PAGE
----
1% of a polyoxyethylenealkyl ether and 2.3% of a poly
known in the art, a “partially-saponi?ed” polyvinyl alco 10 oxyethylenealkyl
ester, and with 2 parts of polyoxy
hol is the product of the hydrolysis of a polyvinyl ester,
ethylenesorbitan laurate, while heating at 70° C. Then
e.g. polyvinyl acetate, in which less than all of the ester
1 part of the diamino-stilbene optical bleaching agent
groups, e.g. acetate groups, have been converted to
described in Example 1 was uniformly intermixed with
hydroxyl groups. As explained in Scott et a1. 2,266,996,
the foregoing composition. The resultant product dis
the saponi?cation or hydrolysis reaction is stopped by 15 solved
freely and completely in water in 6 to 10 minutes
neutralizing the actalyst when the desired percentage con
to form solutions of 2 to 5% concentration and very little
version has occurred. The partially-saponi?ed polyvinyl
foaming was observed.
alcohols which are suitably used in accordance with this
invention are at most 90 percent saponi?ed or hydrolyzed
but they are are suf?ciently saponi?ed to be water-soluble 20
conversion of at least about 75% of the ester groups
Example 3
One hundred parts of 80% partially-saponi?ed poly
vinyl alcohol having a degree of polymerization of 1700
into hydroxyl groups. Their degree of polymerization,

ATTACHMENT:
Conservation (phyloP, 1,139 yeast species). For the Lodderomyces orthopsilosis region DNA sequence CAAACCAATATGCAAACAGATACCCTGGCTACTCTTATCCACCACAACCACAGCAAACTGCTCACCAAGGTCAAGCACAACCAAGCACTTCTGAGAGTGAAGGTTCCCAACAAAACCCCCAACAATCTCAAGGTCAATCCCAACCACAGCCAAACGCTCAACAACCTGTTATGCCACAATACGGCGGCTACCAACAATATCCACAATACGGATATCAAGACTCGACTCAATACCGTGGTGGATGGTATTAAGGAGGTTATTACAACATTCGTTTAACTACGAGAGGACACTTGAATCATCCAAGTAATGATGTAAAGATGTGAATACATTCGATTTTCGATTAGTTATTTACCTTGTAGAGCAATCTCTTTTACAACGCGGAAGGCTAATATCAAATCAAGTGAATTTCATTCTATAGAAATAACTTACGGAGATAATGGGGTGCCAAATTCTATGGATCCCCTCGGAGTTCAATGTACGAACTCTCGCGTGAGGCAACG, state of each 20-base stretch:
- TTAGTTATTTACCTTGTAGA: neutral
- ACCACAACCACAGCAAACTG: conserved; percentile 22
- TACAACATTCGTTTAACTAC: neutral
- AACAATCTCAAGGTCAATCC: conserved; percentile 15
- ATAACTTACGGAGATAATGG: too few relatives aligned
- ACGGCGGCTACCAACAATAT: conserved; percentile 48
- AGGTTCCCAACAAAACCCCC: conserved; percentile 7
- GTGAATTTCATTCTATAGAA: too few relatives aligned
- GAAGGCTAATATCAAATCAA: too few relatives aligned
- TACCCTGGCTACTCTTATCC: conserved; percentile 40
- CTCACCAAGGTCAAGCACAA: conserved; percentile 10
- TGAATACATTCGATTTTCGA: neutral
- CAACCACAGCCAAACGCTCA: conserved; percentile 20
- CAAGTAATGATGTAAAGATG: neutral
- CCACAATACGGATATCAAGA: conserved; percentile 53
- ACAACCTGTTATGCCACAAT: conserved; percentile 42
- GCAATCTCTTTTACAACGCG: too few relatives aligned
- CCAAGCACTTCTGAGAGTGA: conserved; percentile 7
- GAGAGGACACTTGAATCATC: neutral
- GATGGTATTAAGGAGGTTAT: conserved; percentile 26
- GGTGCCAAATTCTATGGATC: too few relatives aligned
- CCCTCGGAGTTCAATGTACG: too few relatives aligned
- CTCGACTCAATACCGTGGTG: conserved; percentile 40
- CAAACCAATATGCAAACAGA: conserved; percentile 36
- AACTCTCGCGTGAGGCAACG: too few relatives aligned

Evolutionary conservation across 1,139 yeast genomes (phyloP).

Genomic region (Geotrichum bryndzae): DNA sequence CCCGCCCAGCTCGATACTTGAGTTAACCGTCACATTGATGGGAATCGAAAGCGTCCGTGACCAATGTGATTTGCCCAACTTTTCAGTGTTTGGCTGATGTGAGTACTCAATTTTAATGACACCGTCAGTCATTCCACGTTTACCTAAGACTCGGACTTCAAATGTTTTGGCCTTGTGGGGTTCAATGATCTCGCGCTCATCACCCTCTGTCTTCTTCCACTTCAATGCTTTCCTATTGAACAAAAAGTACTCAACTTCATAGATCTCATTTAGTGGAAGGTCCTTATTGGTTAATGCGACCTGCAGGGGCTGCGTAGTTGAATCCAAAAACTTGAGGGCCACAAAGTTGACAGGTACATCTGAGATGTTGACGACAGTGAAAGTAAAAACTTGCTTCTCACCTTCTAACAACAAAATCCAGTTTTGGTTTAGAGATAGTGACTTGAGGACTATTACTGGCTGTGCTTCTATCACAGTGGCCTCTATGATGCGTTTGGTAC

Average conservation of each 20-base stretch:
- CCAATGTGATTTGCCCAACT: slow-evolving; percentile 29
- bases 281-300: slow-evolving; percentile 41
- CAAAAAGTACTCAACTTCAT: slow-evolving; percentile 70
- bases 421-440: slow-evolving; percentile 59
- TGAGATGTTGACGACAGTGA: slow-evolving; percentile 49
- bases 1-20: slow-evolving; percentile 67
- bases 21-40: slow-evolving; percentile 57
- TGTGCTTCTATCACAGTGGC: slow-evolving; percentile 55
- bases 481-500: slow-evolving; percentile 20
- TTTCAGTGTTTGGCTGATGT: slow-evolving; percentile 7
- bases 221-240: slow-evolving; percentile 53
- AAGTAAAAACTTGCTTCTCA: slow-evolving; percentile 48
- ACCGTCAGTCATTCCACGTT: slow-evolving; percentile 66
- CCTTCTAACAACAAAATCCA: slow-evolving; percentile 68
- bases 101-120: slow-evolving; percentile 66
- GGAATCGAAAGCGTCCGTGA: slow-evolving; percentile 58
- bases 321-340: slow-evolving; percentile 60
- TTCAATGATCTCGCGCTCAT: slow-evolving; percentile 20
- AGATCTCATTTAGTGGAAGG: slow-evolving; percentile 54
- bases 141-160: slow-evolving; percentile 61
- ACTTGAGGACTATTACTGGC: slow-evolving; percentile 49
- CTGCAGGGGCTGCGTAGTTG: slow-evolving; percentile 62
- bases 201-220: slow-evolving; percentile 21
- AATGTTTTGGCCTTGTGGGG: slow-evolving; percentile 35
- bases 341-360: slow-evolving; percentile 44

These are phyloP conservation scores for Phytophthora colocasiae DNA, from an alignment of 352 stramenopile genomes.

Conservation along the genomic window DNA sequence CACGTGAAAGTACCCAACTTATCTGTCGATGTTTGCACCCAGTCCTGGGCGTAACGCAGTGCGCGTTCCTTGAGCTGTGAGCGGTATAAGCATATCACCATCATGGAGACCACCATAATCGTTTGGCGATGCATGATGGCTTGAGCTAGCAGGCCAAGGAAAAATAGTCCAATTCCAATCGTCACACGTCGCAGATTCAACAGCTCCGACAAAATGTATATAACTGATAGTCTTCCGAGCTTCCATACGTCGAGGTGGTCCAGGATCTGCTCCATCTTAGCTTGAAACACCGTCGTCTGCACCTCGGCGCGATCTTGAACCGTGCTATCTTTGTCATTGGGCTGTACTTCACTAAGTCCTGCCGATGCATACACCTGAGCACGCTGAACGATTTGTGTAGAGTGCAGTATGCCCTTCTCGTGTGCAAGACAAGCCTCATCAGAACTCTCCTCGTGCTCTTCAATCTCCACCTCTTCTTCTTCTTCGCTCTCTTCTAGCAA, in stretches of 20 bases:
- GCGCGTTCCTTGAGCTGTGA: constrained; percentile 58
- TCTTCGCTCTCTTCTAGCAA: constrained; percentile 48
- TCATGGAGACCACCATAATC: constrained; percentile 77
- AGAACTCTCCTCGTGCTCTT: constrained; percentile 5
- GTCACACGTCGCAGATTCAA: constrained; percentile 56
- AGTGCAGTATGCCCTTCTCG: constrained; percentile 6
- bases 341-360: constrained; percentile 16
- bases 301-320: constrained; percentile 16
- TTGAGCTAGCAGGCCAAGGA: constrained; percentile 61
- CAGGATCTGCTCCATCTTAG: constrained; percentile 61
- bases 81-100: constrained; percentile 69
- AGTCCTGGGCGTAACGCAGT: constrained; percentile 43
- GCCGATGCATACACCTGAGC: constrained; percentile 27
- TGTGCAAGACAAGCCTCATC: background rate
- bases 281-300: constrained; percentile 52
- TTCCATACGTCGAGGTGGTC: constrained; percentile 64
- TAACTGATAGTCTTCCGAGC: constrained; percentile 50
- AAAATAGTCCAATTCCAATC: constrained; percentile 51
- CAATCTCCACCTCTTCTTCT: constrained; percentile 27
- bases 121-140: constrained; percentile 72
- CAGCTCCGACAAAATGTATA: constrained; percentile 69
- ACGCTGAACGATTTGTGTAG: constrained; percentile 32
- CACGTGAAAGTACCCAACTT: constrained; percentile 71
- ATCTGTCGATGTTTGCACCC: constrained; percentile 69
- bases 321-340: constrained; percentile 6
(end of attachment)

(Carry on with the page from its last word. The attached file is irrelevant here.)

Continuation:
upon which viscosity is dependent, may vary widely
were mixed with 1 part of the optical bleaching agent
which, according to Bryant et a1. 2,668,809, requires the
were pulverized to a particle size of about 80 mesh and
and is selected in relation to the use to which the poly 25 of the diamino-stilbene type described in Example 1,
with 0.2 part of the oil preparation described in Ex
vinyl alcohol is to be put, as known in the art and as
ample 2, and with 100 parts of methanol containing in
discussed in Scott et al. and Bryant et al.
solution 2 parts of the surface active agent, viz. poly
While the reason for the surprising action of the
oxyethylene sorbitan laurate. All of the components
diamino-stilbene compound and the surface-active agent
thoroughly mixed and then the methanol was
is not fully understood, it is believed that the particles 30 evaported
in the course of 30 minutes by application of
of the partially-saponi?ed polyvinyl alcohol become dis
heat. The product thus obtained was pure white in color
persed in water by the action of the surface active agent
and attractive in appearance and water solutions of 2
and that they then react instantaneously with the diamino
5% concentration were readily prepared in 5 to 10
stilbene optical bleaching agent, forming a three~dimen~
sional bridge, thereby assuming a gel form. The sur